Pricing dilemma in acquisitions by foreign owned companies

By Anshuman Mozumdar and Ankur Kumar, L&L Partners
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Rule 23(1) of the Foreign Exchange Management (Non-Debt Instruments) Rules 2019 (rules) provides that investments by foreign-owned or controlled companies (FOCC) in an Indian company shall be subject to “entry route, sectoral caps, pricing guidelines and other attendant conditions as applicable for foreign investment”. This legal fiction which treats FOCCs as being on an equal footing with non-residents was created to prevent foreign investors from bypassing exchange control laws through Indian entities that are owned or controlled by them. However, the rules rightly treat FOCCs as residents for all other purposes, such as not requiring the FOCC to file form FCGPR when making investments in Indian companies. This dual treatment of FOCCs has resulted in several unintended consequences, due to the absence of adequate clarifications in the rules. There are thus certain practical difficulties when assessing the applicability of the pricing guidelines to the purchase by an FOCC of the shares of an Indian company that are held both by residents and non-residents at the same time.

Anshuman Mozumdar, L&L Partners
Anshuman Mozumdar
Partner
L&L Partners

As a broad principle, rule 21 of the rules, which sets out the pricing guidelines, states that the transfer of shares from a non-resident to a resident should be made at a price that is not more than the fair market value (FMV) as determined as per any internationally accepted pricing methodology and on an arm’s length basis, and that the transfer of shares from a resident to a non-resident, should be made at a price that is not less than the FMV. The rules exempt the transfer of shares between two non-residents from the requirement of complying with such pricing guidelines.

Rule 23(5) of the rules, however, is silent on the applicability of pricing guidelines to the acquisition of shares by an FOCC and only addresses instances when the FOCC is selling and not buying shares. Additionally, and while the rules are silent on this aspect, the Master Direction on Foreign Investment issued by the Reserve Bank of India has clarified that the pricing guidelines will not apply to the transfer of shares by an FOCC to a non-resident. In the absence of a specific clarification and because of the overarching language used in Rule 23(1) as set out above, authorised dealers (AD Banks) have in practice refrained from assuming that the pricing guidelines do not apply to the purchase of shares by FOCCs from non-residents. The logical extension of treating FOCCs on an equal footing with non-residents, and the explanation provided in the Master Direction, would justify such an assumption.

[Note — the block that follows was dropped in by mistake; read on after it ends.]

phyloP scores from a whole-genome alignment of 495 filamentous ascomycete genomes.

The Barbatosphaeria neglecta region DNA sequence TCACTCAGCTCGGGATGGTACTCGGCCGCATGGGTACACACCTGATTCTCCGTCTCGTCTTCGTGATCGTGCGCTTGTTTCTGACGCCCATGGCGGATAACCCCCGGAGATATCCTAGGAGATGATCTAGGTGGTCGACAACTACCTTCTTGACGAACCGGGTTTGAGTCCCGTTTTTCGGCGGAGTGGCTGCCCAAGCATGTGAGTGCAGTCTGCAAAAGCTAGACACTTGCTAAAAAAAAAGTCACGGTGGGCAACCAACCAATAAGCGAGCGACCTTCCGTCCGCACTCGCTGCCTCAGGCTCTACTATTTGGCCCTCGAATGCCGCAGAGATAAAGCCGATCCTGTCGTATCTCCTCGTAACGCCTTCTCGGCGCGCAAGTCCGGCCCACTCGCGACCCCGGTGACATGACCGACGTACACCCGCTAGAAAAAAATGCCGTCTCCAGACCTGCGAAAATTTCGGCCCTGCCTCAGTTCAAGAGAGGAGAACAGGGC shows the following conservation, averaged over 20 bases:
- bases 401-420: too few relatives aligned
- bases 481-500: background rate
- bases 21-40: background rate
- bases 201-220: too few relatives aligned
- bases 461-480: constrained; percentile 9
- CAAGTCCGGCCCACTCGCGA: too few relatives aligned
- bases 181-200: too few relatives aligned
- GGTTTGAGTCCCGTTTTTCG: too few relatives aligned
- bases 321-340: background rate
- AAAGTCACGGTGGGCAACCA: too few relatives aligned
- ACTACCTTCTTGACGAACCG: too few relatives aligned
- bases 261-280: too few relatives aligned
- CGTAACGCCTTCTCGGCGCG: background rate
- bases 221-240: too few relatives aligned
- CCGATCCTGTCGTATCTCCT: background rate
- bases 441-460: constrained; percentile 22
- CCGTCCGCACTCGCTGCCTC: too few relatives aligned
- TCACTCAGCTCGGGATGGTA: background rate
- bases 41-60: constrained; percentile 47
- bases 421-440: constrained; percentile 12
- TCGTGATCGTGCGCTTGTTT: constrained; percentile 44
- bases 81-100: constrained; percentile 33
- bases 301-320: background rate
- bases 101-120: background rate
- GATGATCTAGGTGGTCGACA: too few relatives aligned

This lacuna is exacerbated when the FOCC acquires shares at the same time from residents and non-residents. Taking into account a combined reading of rules 21 and 23, the recent views adopted by AD Banks suggests that if the FOCC is acquiring shares simultaneously from non-residents and residents, it should purchase shares from non-residents at or below the FMV but from residents at or above the FMV. This leads to the absurd situation where the FOCC is treated as a resident when buying from non-residents but as a non-resident when buying from residents.

Ankur Kumaris, L&L Partners
Ankur Kumar
Associate
L&L Partners

Therefore, to comply with the above pricing guidelines, the FOCC must either adopt marginal differential pricing, that is purchase shares from the residents above FMV and from non-residents below FMV in such a way that the aggregate purchase price remains unchanged, or purchase all shares at the exact FMV.

Often, the contractually agreed price is higher than the FMV. In such cases, the shares cannot be purchased at the exact FMV. Purchasing shares from residents and non-residents at differential prices to ensure that the aggregate purchase price remains the same may also be challenging, especially if all the sellers are unrelated entities and are not willing to sacrifice their individual interests.

FOCCs are increasingly being used for platform deals where the foreign investor acquires a majority stake in the platform, that is the FOCC, and then uses the FOCC to acquire other companies in India. Given the lack of clarity on the inconsistent applicability of aspects of the pricing guidelines to FOCCs, there is an urgent need to issue clarifications on such aspects and to avoid situations as discussed above.

Anshuman Mozumdar is a partner and Ankur Kumar is an associate at L&L Partners.

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